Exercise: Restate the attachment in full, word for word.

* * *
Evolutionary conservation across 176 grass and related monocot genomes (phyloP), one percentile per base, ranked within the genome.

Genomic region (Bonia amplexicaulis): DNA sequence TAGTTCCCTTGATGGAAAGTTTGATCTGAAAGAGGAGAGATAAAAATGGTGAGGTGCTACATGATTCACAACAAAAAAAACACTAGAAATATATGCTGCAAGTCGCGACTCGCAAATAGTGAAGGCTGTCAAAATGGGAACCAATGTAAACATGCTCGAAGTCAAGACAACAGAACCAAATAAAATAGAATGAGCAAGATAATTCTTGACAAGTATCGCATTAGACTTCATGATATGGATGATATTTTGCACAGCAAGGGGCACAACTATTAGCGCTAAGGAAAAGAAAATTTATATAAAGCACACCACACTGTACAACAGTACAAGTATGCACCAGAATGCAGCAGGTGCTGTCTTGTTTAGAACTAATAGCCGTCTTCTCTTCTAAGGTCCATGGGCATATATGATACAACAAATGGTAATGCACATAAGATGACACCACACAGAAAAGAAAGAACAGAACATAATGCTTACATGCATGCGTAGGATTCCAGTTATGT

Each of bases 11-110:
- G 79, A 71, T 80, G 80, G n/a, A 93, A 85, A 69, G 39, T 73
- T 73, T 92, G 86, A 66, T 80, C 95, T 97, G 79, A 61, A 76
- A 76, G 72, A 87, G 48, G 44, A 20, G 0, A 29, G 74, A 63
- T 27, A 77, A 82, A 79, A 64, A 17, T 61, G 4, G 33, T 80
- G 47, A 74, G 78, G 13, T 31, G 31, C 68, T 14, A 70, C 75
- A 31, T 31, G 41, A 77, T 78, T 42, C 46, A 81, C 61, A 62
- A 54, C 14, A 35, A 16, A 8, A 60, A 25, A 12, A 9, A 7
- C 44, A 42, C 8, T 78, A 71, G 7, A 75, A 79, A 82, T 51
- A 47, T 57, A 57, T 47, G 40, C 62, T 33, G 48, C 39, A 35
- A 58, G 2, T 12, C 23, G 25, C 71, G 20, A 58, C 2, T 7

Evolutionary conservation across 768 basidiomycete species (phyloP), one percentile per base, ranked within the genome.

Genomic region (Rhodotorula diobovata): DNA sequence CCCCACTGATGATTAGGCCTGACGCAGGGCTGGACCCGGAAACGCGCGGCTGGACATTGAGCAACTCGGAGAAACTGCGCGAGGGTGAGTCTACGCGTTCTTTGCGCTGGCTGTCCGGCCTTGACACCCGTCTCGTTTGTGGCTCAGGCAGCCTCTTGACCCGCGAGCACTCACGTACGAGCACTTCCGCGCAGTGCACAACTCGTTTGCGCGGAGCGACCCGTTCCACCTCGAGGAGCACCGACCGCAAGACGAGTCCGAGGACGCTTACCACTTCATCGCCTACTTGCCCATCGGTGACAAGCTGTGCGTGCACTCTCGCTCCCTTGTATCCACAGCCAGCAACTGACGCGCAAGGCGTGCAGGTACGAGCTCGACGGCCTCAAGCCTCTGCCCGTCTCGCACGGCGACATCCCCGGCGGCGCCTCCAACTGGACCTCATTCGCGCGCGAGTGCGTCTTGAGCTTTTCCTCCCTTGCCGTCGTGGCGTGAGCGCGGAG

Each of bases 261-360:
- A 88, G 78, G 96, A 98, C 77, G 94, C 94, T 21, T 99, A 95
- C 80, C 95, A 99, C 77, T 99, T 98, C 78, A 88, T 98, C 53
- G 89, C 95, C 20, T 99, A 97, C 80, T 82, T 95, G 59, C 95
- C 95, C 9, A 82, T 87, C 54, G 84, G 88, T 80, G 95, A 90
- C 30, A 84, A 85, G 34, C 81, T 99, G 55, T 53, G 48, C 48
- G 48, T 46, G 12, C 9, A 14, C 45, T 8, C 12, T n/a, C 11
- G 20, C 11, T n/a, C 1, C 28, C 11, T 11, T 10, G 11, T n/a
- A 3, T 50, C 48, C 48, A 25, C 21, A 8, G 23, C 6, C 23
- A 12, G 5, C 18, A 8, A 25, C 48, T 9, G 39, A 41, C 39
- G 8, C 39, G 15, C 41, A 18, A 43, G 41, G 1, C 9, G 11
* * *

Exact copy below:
Evolutionary conservation across 176 grass and related monocot genomes (phyloP), one percentile per base, ranked within the genome.

Genomic region (Bonia amplexicaulis): DNA sequence TAGTTCCCTTGATGGAAAGTTTGATCTGAAAGAGGAGAGATAAAAATGGTGAGGTGCTACATGATTCACAACAAAAAAAACACTAGAAATATATGCTGCAAGTCGCGACTCGCAAATAGTGAAGGCTGTCAAAATGGGAACCAATGTAAACATGCTCGAAGTCAAGACAACAGAACCAAATAAAATAGAATGAGCAAGATAATTCTTGACAAGTATCGCATTAGACTTCATGATATGGATGATATTTTGCACAGCAAGGGGCACAACTATTAGCGCTAAGGAAAAGAAAATTTATATAAAGCACACCACACTGTACAACAGTACAAGTATGCACCAGAATGCAGCAGGTGCTGTCTTGTTTAGAACTAATAGCCGTCTTCTCTTCTAAGGTCCATGGGCATATATGATACAACAAATGGTAATGCACATAAGATGACACCACACAGAAAAGAAAGAACAGAACATAATGCTTACATGCATGCGTAGGATTCCAGTTATGT

Each of bases 11-110:
- G 79, A 71, T 80, G 80, G n/a, A 93, A 85, A 69, G 39, T 73
- T 73, T 92, G 86, A 66, T 80, C 95, T 97, G 79, A 61, A 76
- A 76, G 72, A 87, G 48, G 44, A 20, G 0, A 29, G 74, A 63
- T 27, A 77, A 82, A 79, A 64, A 17, T 61, G 4, G 33, T 80
- G 47, A 74, G 78, G 13, T 31, G 31, C 68, T 14, A 70, C 75
- A 31, T 31, G 41, A 77, T 78, T 42, C 46, A 81, C 61, A 62
- A 54, C 14, A 35, A 16, A 8, A 60, A 25, A 12, A 9, A 7
- C 44, A 42, C 8, T 78, A 71, G 7, A 75, A 79, A 82, T 51
- A 47, T 57, A 57, T 47, G 40, C 62, T 33, G 48, C 39, A 35
- A 58, G 2, T 12, C 23, G 25, C 71, G 20, A 58, C 2, T 7

Evolutionary conservation across 768 basidiomycete species (phyloP), one percentile per base, ranked within the genome.

Genomic region (Rhodotorula diobovata): DNA sequence CCCCACTGATGATTAGGCCTGACGCAGGGCTGGACCCGGAAACGCGCGGCTGGACATTGAGCAACTCGGAGAAACTGCGCGAGGGTGAGTCTACGCGTTCTTTGCGCTGGCTGTCCGGCCTTGACACCCGTCTCGTTTGTGGCTCAGGCAGCCTCTTGACCCGCGAGCACTCACGTACGAGCACTTCCGCGCAGTGCACAACTCGTTTGCGCGGAGCGACCCGTTCCACCTCGAGGAGCACCGACCGCAAGACGAGTCCGAGGACGCTTACCACTTCATCGCCTACTTGCCCATCGGTGACAAGCTGTGCGTGCACTCTCGCTCCCTTGTATCCACAGCCAGCAACTGACGCGCAAGGCGTGCAGGTACGAGCTCGACGGCCTCAAGCCTCTGCCCGTCTCGCACGGCGACATCCCCGGCGGCGCCTCCAACTGGACCTCATTCGCGCGCGAGTGCGTCTTGAGCTTTTCCTCCCTTGCCGTCGTGGCGTGAGCGCGGAG

Each of bases 261-360:
- A 88, G 78, G 96, A 98, C 77, G 94, C 94, T 21, T 99, A 95
- C 80, C 95, A 99, C 77, T 99, T 98, C 78, A 88, T 98, C 53
- G 89, C 95, C 20, T 99, A 97, C 80, T 82, T 95, G 59, C 95
- C 95, C 9, A 82, T 87, C 54, G 84, G 88, T 80, G 95, A 90
- C 30, A 84, A 85, G 34, C 81, T 99, G 55, T 53, G 48, C 48
- G 48, T 46, G 12, C 9, A 14, C 45, T 8, C 12, T n/a, C 11
- G 20, C 11, T n/a, C 1, C 28, C 11, T 11, T 10, G 11, T n/a
- A 3, T 50, C 48, C 48, A 25, C 21, A 8, G 23, C 6, C 23
- A 12, G 5, C 18, A 8, A 25, C 48, T 9, G 39, A 41, C 39
- G 8, C 39, G 15, C 41, A 18, A 43, G 41, G 1, C 9, G 11